Black Mountain camp opens Marion location

From Staff Reports

Camp Timberlake, a boys camp that has served hundreds of boys each summer for 35 years, has built a new camp in Marion, NC, which opened on June 4.

Camp Timberlake and Camp Merri-Mac, owned by Adam and Ann Boyd, have coexisted on their 150-acre property off Montreat Road in Black Mountain for over 70 years.

With an ever-growing wait list, the Boyds decided to take the next step in expanding camp: To move Camp Timberlake to a new property in order to create space for more campers, advancing their mission of growth through friends and adventure.

“We are made to be challenged, to grow, and to succeed. And so we teach that through adventure at camp,” said Boyd, who has run the camp since 1992. “Ann and I have had the opportunity to do what we are teaching our campers to do, having an adventure of our own.”

The Boyds have spent 20 years looking for the right property for Camp Timberlake.

“Timberlake has been straining at the bit to grow,” said Boyd. “This is the first property I walked on and said ‘This is it’ -- it was distinct from anywhere else we had been.”

The property, previously a cattle ranch, boasts 214 acres of rolling, grassy hills, mature forests, and an eight-acre lake. After the real estate closing in April 2017, master planning commenced with Domokur Architects, a firm that has designed over 300 camps across the country. Montreat resident and design builder Robert Sulaski, who has developed communities for Disney and Asheville’s Biltmore Farms, has run the camp project, accomplishing what Boyd calls “Hurculean.”

Today Camp Timberlake is ready to welcome new campers with over 20 new facilities and structures built throughout the property, including a dining hall, multi-use building, climbing tower and boulder, cabins, archery and riflery pavilions, stone counselor ring, and a mountain bike trail.

“To be able to start from scratch and think through how boys move through a piece of property is very exciting,” said Boyd.

The team designed the camp similar to European cities, where people move from place to place in concentric circles, with little spots to settle and connect with one another.

“It’s been really fun to think like an artist, and to think like a nine-year-old boy,” said Boyd.

John Menendez began directing Camp Timberlake in 2016, and jumped into the planning process within his first year.

“We’ve been able to take almost 75 years of camping experience and pour that into the design,” Menendez said of the new build.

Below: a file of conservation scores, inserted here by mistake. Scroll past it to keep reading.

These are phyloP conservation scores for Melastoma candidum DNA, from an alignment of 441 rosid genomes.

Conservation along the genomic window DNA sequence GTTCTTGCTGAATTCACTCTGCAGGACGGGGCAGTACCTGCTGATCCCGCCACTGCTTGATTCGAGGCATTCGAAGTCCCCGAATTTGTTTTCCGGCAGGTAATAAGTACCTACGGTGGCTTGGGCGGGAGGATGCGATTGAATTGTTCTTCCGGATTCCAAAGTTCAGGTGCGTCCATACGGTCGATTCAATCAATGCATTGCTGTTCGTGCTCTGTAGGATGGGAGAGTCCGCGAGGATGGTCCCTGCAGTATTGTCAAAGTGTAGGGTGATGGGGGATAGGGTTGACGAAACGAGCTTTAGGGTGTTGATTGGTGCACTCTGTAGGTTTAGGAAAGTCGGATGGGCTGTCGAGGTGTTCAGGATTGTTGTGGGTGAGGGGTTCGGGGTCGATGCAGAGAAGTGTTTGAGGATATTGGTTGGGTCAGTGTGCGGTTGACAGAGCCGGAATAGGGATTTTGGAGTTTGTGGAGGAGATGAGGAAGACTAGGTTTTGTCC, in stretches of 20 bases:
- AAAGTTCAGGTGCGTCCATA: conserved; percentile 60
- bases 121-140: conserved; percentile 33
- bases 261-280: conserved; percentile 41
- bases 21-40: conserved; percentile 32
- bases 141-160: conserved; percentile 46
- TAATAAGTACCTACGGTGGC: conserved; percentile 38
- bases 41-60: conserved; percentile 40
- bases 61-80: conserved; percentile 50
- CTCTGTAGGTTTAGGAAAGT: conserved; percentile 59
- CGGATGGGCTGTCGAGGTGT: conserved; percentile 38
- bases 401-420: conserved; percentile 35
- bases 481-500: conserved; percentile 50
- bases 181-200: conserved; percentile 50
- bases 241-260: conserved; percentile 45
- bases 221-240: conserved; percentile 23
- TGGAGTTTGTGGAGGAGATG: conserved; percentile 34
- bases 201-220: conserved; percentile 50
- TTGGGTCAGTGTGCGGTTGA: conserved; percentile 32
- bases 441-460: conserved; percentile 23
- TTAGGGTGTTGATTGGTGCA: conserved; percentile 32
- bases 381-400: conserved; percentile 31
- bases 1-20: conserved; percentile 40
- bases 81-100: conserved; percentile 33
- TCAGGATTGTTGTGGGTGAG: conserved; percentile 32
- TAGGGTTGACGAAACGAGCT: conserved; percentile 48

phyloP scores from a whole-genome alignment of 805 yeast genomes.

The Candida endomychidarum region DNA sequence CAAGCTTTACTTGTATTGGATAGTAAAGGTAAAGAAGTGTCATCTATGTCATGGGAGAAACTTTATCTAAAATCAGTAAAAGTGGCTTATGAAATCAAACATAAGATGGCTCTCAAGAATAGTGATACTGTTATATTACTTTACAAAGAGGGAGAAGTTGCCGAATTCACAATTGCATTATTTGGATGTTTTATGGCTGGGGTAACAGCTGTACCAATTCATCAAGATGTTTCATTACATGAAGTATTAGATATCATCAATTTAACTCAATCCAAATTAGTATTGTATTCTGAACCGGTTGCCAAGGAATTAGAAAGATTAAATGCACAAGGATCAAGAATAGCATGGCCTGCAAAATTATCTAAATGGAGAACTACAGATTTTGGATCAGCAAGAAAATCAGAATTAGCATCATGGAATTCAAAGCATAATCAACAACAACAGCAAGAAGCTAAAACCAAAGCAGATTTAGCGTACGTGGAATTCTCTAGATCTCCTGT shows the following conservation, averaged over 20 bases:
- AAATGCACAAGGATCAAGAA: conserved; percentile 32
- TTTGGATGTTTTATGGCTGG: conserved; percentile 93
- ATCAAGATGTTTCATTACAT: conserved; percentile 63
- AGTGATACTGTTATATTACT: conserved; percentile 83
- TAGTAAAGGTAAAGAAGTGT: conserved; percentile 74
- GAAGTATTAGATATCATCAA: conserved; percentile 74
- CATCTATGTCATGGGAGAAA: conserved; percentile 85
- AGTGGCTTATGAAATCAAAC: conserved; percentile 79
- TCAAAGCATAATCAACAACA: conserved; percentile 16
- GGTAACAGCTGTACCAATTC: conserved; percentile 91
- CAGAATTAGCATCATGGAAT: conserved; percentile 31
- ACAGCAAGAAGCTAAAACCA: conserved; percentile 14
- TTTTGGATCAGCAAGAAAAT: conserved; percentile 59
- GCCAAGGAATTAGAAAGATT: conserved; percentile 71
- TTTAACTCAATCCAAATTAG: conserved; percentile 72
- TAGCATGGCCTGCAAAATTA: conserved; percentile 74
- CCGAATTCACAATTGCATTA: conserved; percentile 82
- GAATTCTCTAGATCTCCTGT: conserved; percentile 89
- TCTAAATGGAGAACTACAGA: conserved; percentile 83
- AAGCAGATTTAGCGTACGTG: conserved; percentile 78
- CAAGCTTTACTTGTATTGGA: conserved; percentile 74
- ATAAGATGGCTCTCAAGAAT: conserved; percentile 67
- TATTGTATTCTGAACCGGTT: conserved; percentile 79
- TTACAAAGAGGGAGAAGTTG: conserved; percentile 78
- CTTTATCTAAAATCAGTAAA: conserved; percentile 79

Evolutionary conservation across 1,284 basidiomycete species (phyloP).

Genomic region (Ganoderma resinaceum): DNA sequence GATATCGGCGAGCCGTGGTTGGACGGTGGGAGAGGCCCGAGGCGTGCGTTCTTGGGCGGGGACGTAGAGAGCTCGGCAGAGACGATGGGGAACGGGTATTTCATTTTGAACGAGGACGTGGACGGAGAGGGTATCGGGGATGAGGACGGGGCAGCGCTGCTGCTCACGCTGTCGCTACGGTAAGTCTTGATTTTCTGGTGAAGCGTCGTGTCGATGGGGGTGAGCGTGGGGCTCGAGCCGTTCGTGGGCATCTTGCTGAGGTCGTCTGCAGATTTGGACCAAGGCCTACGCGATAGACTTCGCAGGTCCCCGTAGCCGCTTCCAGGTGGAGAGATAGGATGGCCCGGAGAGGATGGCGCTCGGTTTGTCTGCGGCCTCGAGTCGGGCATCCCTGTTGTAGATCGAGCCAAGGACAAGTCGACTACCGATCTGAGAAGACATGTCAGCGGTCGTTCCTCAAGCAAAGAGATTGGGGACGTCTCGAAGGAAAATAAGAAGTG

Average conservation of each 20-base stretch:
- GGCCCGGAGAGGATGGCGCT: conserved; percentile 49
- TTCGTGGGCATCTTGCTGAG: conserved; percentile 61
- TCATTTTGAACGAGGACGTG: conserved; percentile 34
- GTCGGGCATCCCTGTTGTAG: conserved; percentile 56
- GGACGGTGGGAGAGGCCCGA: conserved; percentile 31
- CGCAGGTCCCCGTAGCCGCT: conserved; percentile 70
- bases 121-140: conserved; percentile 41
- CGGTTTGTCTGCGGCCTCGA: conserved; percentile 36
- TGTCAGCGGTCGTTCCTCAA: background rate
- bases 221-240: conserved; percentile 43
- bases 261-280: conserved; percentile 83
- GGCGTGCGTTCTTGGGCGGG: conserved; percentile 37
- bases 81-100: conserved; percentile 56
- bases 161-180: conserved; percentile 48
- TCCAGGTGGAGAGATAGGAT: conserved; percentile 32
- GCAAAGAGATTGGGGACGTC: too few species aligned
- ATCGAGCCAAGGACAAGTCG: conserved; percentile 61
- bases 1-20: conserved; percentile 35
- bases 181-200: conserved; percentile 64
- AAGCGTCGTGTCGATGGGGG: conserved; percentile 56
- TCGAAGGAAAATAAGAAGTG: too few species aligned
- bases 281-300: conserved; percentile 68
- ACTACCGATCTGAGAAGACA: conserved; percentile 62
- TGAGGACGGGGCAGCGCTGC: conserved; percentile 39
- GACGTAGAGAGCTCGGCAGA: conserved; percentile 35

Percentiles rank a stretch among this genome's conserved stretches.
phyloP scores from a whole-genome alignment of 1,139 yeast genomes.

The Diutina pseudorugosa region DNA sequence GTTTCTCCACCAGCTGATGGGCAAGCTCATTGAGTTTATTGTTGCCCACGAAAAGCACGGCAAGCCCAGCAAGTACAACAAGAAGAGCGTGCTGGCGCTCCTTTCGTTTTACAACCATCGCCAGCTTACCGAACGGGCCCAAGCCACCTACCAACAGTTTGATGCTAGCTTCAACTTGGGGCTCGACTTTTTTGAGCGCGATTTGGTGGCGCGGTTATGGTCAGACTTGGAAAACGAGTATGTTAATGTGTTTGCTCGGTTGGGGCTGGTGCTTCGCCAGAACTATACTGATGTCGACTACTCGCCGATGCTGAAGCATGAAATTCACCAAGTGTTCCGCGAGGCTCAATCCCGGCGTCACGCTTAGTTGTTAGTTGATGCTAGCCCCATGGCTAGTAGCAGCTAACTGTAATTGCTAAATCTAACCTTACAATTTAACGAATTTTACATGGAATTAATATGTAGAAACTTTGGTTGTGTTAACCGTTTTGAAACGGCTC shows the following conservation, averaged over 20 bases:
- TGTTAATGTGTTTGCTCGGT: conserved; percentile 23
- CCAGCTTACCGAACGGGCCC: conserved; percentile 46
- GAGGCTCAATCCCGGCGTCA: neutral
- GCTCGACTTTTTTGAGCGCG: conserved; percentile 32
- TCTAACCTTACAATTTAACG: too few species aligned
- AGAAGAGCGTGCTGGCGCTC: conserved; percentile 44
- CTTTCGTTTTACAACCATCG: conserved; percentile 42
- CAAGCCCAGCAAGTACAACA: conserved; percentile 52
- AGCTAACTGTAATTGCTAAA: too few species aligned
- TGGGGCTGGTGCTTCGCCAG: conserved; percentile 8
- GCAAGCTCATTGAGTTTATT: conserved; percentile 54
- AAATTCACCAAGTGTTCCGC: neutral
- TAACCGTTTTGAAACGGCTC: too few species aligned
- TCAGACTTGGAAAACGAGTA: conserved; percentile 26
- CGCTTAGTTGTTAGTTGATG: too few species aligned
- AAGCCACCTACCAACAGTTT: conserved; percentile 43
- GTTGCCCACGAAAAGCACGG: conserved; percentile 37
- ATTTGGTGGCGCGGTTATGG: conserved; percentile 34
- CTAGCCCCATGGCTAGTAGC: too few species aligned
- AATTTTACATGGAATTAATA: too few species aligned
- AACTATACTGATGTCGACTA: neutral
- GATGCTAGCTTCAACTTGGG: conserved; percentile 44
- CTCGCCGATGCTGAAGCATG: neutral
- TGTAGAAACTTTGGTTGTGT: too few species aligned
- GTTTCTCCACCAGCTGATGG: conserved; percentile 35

Camp Timberlake will bring over three decades worth of traditions down to Marion, everything from camp songs and rituals to cabin names and paint colors, even planting the same trees and shrubs as the Black Mountain property.

“We even want it to smell the same way,” noted Boyd.

“We get the best of both worlds,” said Menendez. “We get brand new facilities that we can design just like we want and we get to bring generations of tradition and camp culture with us.”

He continued, “The only difference is that our traditions will become richer and grander because of the new landscape on which they will take place.”

Camp Timberlake has already begun to make an economic impact on McDowell County, hiring local contractors as much as possible for the build. This summer the camp will bring in hundreds of families who stay at hotels for two-to-three nights, as well as employ dozens of staff who will frequent restaurants and shops in the Marion area.

“We have been really impressed with the folks of McDowell County,” commented Boyd.

“From the fire marshall to the building inspectors to the economic development folks -- McDowell County has a top-notch team.” Menendez said, “The construction team caught the vision of camp without even seeing campers there.”

One subcontractor told Menendez, “This is a once-in-a-lifetime build for me.”

After a soggy nine months of construction since the first permit was issued, Camp Timberlake opened its gates to over 100 campers for the first time on June 4.

“This whole undertaking is for our campers,” said Menendez, “to create an opportunity for our boys to grow, to find adventure, to build lifelong friendships.” He continued, “We really believe we created a space where that is going to happen, and that’s what we’re most excited about.”